The issue is whether or not a Rogue Government has the means to and can abuse The People. Also, should the entire Gov`t be overhauled and forced into compliance with the Constitution with oversight and enforcement.
43 weeks ago
43 weeks ago Link To Comment
In an interview with Rep. Aaron Schock, Michelle Fields asked, "Some are hailing him (Snowden) as a hero; others a traitor. What are your thoughts?" Schock replied, "Well, there's no question he broke the law."

What about the government's blatant disregard for the Bill of Rights?!!

The question Michelle should have asked Rep. Schock was, "Did the government violate the Fourth Amendment to the Bill of Rights?" The answer to that question determines whether or not Snowden broke the law. Laws do NOT inform the Bill of Rights. On the contrary, the Bill of Rights informs the law! Rights come from God (natural law, if you're an atheist), not man. The Bill of Rights is foundational to the Constitution and our way of life. Any law that directly violates the Bill of rights or attempts to hide those violations behind the veil of secrecy laws and non-disclosure agreements is automatically null and void! I've heard nothing but contempt and irreverence for the Bill of Rights from both sides; progressives and conservatives. Schock is no exception. When will the people realize how sacred the Bill of Rights is to our liberties?

The knowledge Snowden revealed exposed a flagrant violation of our Fourth Amendment right: "The right of the people to be secure in their persons, houses, papers, and effects, against unreasonable searches and seizures shall not be violated, and no warrants shall issue but upon probable cause supported by oath or affirmation, and particularly describing the place to be searched and the persons or things to be seized." No one is lawfully obliged to obey or conform to any despotic power.

"The general rule is that an unconstitutional statute, whether federal or state, though having the form and name of law, is in reality no law, but is wholly void, and ineffective for any purpose; since unconstitutionality dates from the time of its enactment, and not merely from the date of the decision so branding it, an unconstitutional law, in legal contemplation, is as inoperative as if it had never been passed.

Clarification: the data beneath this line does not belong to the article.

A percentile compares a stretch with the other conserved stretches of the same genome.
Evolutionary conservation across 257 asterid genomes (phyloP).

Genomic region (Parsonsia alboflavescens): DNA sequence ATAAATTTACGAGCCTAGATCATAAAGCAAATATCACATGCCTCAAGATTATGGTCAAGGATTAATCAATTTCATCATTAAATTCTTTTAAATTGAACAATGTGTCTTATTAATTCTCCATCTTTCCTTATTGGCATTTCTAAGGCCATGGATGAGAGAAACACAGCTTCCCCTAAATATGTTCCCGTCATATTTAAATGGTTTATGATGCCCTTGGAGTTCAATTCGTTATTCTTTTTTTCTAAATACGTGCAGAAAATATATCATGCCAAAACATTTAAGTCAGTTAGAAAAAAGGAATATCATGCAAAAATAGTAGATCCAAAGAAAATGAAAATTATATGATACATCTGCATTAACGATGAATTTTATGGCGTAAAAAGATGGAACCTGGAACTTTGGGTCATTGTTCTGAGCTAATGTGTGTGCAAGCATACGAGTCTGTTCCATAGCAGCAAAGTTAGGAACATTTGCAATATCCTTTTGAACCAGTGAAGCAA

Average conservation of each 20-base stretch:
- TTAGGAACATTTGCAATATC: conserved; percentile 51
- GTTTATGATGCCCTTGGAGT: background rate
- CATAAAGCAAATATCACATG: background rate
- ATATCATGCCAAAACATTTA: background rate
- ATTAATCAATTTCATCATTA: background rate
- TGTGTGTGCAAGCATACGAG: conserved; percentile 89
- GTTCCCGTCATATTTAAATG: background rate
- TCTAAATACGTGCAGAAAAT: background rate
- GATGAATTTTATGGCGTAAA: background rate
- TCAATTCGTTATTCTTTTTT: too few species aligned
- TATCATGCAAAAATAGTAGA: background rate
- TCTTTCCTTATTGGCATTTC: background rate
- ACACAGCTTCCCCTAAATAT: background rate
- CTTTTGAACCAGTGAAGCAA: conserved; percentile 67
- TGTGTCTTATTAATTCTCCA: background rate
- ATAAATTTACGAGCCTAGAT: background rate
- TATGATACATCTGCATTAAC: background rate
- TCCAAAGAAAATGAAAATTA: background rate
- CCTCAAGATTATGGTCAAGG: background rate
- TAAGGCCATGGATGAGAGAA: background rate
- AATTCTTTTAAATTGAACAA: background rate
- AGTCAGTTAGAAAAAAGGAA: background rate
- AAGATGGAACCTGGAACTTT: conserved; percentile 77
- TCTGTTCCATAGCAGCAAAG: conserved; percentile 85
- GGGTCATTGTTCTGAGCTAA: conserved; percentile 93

Since an unconstitutional law is void, the general principles follow that it imposes no duties, confers no rights, creates no office, bestows no power or authority on anyone, affords no protection, and justifies no acts performed under it.

No one is bound to obey an unconstitutional law and no courts are bound to enforce it."
(16 American Jurisprudence 2d, Constitutional Law, § 256)
43 weeks ago
43 weeks ago Link To Comment
We are torn as to hero or not, but no matter how we judge Mr. Snowden,
he has in the long run done a great service to the American people through
his revelations of the NSA.
Between the IRS, the DoJ, the FBI and the NSA, we have surely become a
surveillance state; no longer a privacy-free Constitutional Republic.
If this is how some liberals believe that America should exist, then indeed
Mr. Pressident........we have a problem.
It's 1776 all over again, when British troops were entering people's homes.
Today is 2013. The situation is worse. Our 'government' has gone rogue in
monitoring, eavesdropping and wiretapping our every phone call.
It's time for the 21st Century American Revolution.
43 weeks ago
43 weeks ago Link To Comment
Yes, he rather obviously is. I expect he's been working for the communist Chinese government for some time.
43 weeks ago
43 weeks ago Link To Comment
Barack Obama has personally done more to render aid and comfort to the enemy in time of war than anyone in my memory. I've read that the "president" can end a war simply by proclamation. Since Obama did not proclaim the War on Terror over until just a few weeks ago, that would make everything he has done to aid al Qaeda, the Muslim Brotherhood, Hamas, etc., since stepping into the White House more than four years ago, treason, doesn't it? Arming al Qaeda-linked rebels in Libya for his illegal war in 2011, which is the direct cause of the attack on US Soil and the murder of American citizens and an officer of the US government, is pretty conclusive, I would say. It's no wonder he wants to shut down all investigation into Benghazi and silence all witnesses. He, too, swore an oath to "preserve, protect, and defend the Constitution".

Until someone shows me how Snowden's whistleblowing has actually aided our enemies (and according to Obama, we don't have any anymore), or begins to match the treason of Barack Obama, Hillary Clinton, et al, the posturing in Congress by those who refuse to hold the bigger fish accountable needs to stop.
43 weeks ago
43 weeks ago Link To Comment
First, people need to treat this as a singular event. Stop trying to obfuscate this with other peoples actions and behaviors.
Eric Snowden is a threat to our security and has aided our enemies by his actions.
There isn't a tall enough tree to hang him from in my opinion.
I fought for this country and in doing so it limited my future options but I will always be a patriot. So will my children and grand children.
43 weeks ago
43 weeks ago Link To Comment
1 2 3 4 5 Next View All